Villagers displaced by the controversial Tamanthi hydro-power project on the Chindwin River are demanding adequate compensation and re-possession of their seized land.
At a press conference held at the Myanmar Journalist Network on September 23 in Yangon, the villagers expressed their wish to return to their old villages, since the project has been suspended in June.
Boinu, Spokespersons of the Kuki Women Human Rights Organization (KWHRO) said, “The lives of the villagers have been ruined due to the Tamanthi dam project.”
The project was a joint undertaking of the Myanmar and Indian government.
The villagers said that they would demand compensation from the Myanmar government as well as the Indian government through the Indian Embassy.
Boinu, said that around 200 signatures have been collected in support of the petition for compensation.
In 2007 about 300 families in Laywayyan and Tazone villages in Homalin Township, northern Sagaing Region, were resettled about 40 miles away from their villages for the Tamanthi hydro-power project.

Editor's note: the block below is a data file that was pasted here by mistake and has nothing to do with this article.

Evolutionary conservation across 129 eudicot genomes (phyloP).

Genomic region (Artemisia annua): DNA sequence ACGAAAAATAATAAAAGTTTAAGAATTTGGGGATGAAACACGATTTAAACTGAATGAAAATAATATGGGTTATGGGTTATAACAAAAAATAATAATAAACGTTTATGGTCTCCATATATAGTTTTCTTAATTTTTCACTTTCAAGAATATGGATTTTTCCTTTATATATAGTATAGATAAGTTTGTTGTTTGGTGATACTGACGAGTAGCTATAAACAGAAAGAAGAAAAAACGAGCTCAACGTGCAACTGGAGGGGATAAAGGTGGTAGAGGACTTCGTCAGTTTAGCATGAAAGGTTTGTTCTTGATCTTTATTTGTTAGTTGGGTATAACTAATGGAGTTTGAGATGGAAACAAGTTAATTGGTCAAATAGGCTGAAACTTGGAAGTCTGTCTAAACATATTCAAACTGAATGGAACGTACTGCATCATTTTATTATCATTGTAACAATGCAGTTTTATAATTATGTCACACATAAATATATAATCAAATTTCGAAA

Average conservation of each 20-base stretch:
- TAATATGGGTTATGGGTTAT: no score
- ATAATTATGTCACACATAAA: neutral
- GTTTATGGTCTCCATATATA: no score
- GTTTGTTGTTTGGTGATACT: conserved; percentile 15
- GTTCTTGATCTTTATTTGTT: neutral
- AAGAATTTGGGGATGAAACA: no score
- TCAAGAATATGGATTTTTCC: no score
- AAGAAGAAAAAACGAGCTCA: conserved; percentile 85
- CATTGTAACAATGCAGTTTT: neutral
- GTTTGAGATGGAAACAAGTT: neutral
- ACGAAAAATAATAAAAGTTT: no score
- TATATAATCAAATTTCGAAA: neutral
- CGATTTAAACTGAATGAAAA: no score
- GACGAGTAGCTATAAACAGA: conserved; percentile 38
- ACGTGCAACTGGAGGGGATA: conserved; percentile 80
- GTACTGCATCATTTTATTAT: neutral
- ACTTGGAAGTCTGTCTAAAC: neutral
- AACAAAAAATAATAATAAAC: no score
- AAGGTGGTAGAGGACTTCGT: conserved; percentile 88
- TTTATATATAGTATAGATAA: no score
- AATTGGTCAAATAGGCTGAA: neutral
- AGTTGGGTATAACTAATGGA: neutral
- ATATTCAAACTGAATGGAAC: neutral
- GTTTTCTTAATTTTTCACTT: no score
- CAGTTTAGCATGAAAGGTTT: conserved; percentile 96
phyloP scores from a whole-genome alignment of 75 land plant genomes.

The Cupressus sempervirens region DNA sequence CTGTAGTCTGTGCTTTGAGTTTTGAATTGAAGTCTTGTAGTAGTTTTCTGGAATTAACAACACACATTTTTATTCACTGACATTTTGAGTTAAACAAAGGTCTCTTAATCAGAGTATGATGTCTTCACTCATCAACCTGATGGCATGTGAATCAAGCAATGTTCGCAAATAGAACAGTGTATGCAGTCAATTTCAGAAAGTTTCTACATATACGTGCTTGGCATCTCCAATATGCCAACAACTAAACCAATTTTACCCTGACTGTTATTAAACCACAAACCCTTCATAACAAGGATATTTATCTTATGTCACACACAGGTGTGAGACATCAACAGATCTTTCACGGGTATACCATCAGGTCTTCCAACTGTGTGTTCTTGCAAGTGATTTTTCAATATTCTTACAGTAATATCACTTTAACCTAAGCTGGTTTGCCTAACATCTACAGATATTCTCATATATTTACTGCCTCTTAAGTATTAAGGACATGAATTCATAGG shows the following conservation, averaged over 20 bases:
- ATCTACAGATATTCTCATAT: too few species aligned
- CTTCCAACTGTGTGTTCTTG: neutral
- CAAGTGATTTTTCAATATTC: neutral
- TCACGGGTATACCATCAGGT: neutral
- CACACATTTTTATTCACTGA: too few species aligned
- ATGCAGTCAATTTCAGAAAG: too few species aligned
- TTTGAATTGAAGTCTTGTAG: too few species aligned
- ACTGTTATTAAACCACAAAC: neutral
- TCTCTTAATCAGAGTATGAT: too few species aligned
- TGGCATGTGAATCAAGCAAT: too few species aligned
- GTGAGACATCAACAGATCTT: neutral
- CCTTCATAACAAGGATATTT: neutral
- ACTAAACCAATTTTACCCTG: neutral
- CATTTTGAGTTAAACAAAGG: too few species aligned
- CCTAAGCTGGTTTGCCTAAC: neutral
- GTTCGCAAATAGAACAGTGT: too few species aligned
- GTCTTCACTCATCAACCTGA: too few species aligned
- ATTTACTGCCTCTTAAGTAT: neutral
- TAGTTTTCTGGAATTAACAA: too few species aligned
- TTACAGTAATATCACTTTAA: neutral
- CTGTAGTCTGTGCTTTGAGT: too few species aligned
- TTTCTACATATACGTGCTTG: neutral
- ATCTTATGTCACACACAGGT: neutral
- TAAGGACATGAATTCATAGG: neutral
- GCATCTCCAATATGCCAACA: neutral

According to the residents, they received MMK 5000 as compensation for their seized land.
Aung Htein Lin, a resident said, “If I say, I did not get compensation, it will be a lie. When we were resettled, each family received MMK 5000 and a bag of rice. And the lands they gave us as compensation are not arable.”
The villagers said that they will demand monetary compensation for more than 1400 acres of seized land, and negotiate the amount to be compensated with relevant officials.
In June, the Indian and Myanmar government suspended the Tamanthi project citing adverse environmental and social impact that might occur if the project proceeds.
The Tamanthi dam would have generated 1200 MW of electricity and 80% of the power generated was supposed to go to India.